Sharks, reefs, and underwater mountains — in the nine-month, round-the-world adventure that is the Volvo Ocean Race, there are plenty of dangers lurking under the water. The sailors are prepared for — and expect — tough circumstances, but some are more challenging than others.
... if you go overboard it will be very difficult to get you back.
Scroll down for video, photos and Instagram clips from the teams as they battle waves that douse their boats, and for the full story, watch the "Life at the Extreme" series on Red Bull TV, which chronicles the entire adventure.
“This is the first time I’ve sailed into a cyclone,” says Team SCA’s navigator Libby Greenhalgh, letting out a nervous laugh. Around her, the boat grunts and groans, creaking under the stress of the winds and rain relentlessly battering it.
To most people, a cyclone is reason to batten down the hatches and stay indoors. But to a rare few, the prospect of 50 knots of boat-breaking breeze and stormy conditions is a lure too strong to resist.
After all, these salty adventurers are racing across the sea. They’re desperate to steal every inch, every foot and every mile on their opponents, and playing well off a storm is going to give them a chance to do just that.
“If you push hard and get away with it, you can take big miles,” says Abu Dhabi Ocean Racing skipper Ian Walker, weighing up the options. “But then again, if you push it too hard you can’t finish the leg, so the stakes are high.”
It’s the ultimate, all-in gamble. Hit it just right and, spinning like a roulette wheel, the full force of the storm could slingshot you to your destination. But get it wrong, calculate an imperfect angle or misjudge its severity and there’s no two ways about it — it’s game over.
Imagine driving a go-kart fast around a track corner. It’s important to carve out a tight line, from outside to inside and back to outside. It’s exactly the same when gybing in and out of the eye of a cyclone — except the road is greasy, your brakes don’t work, and the track is constantly moving.
And when you’re living in these conditions 24/7, a single decision could not only be the difference between winning or losing — it could also be between life and death.
“It becomes a bit like being in a washing machine,” explains Will Oxley of Team Alvimedica. “You can be flying along and a wave will come from the side and just completely engulf the boat. We know that if you go overboard it will be very difficult to get you back.”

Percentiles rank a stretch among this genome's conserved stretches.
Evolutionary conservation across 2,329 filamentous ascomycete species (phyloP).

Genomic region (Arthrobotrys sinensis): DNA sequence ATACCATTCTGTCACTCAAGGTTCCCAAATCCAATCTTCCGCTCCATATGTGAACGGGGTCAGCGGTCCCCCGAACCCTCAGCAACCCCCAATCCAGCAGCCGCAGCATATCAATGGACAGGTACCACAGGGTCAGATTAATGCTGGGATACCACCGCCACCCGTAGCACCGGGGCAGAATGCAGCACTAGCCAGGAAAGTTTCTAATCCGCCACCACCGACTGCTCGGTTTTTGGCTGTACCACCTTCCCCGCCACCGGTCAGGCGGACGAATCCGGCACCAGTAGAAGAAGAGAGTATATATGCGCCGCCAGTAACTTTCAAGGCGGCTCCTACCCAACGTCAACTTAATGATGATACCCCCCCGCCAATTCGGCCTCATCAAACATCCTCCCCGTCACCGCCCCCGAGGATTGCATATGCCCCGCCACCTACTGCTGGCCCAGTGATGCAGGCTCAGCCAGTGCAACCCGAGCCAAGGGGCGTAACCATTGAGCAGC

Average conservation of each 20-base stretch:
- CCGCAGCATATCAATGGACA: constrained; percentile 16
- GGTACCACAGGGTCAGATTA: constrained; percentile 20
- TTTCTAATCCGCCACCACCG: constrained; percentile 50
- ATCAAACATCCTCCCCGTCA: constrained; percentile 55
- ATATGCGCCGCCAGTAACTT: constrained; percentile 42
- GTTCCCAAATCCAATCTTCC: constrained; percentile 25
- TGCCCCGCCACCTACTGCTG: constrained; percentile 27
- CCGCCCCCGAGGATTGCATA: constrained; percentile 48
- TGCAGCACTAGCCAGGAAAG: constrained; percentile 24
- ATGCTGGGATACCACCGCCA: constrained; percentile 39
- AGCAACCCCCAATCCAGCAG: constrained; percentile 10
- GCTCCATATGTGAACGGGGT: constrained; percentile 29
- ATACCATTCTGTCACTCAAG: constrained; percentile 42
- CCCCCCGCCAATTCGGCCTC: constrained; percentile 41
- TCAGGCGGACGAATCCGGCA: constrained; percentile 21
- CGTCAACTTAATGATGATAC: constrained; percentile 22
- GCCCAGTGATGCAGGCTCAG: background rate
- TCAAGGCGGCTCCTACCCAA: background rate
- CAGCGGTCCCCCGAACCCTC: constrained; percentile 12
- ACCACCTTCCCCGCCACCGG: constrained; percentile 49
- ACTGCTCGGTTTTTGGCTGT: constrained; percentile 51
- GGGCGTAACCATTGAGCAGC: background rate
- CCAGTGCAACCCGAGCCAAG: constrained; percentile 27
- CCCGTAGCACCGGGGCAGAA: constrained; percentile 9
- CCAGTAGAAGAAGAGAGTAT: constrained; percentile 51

When the wind blows from behind and the current comes from the front, each wave is as big as a house: a 30-foot-tall skate ramp, with nothing but a fall waiting on the other side.
“I don’t think your body is meant to do this for days on end!” shouts Dave Swete, as thousands of saltwater marbles scatter over his head, spilling onto the deck.
It’s like driving over speed bumps at 50 mph. It’s turbulent, temperamental and often tempting fate. After all, sometimes even with the best navigation and forecasting equipment Mother Nature is simply one step ahead.
As the Volvo Ocean Race fleet left Auckland to begin Leg 5 to Brazil earlier this month, the region was being ravaged by 125-mph Cyclone Pam. Days earlier, the storm had torn its way through the islands, crumpling buildings like scrunched up balls of waste paper.
“When you’re sleeping, you get lifted up by the waves then smashed back onto the bunk,” says Liu Xue of Dongfeng Race Team. That’s why sailors sleep with their feet to the bow, and strapped in tight, to guard against bumps in the night — as well as bloodied noses and broken necks.
And as the navigator and oldest member of Team Alvimedica, Will Oxley is all too aware of the gravity of his strategic decisions. “In some ways, you feel responsible for sending the crew into bad conditions, and you don’t do that lightly,” he admits, staring out into an angry and unpredictable sky. “We’ll be careful, but we’ll also take an opportunity if it presents itself. It’s a case of risk versus reward.”
And when you’re eyeing first place, sometimes the ultimate reward is worth the ultimate risk.
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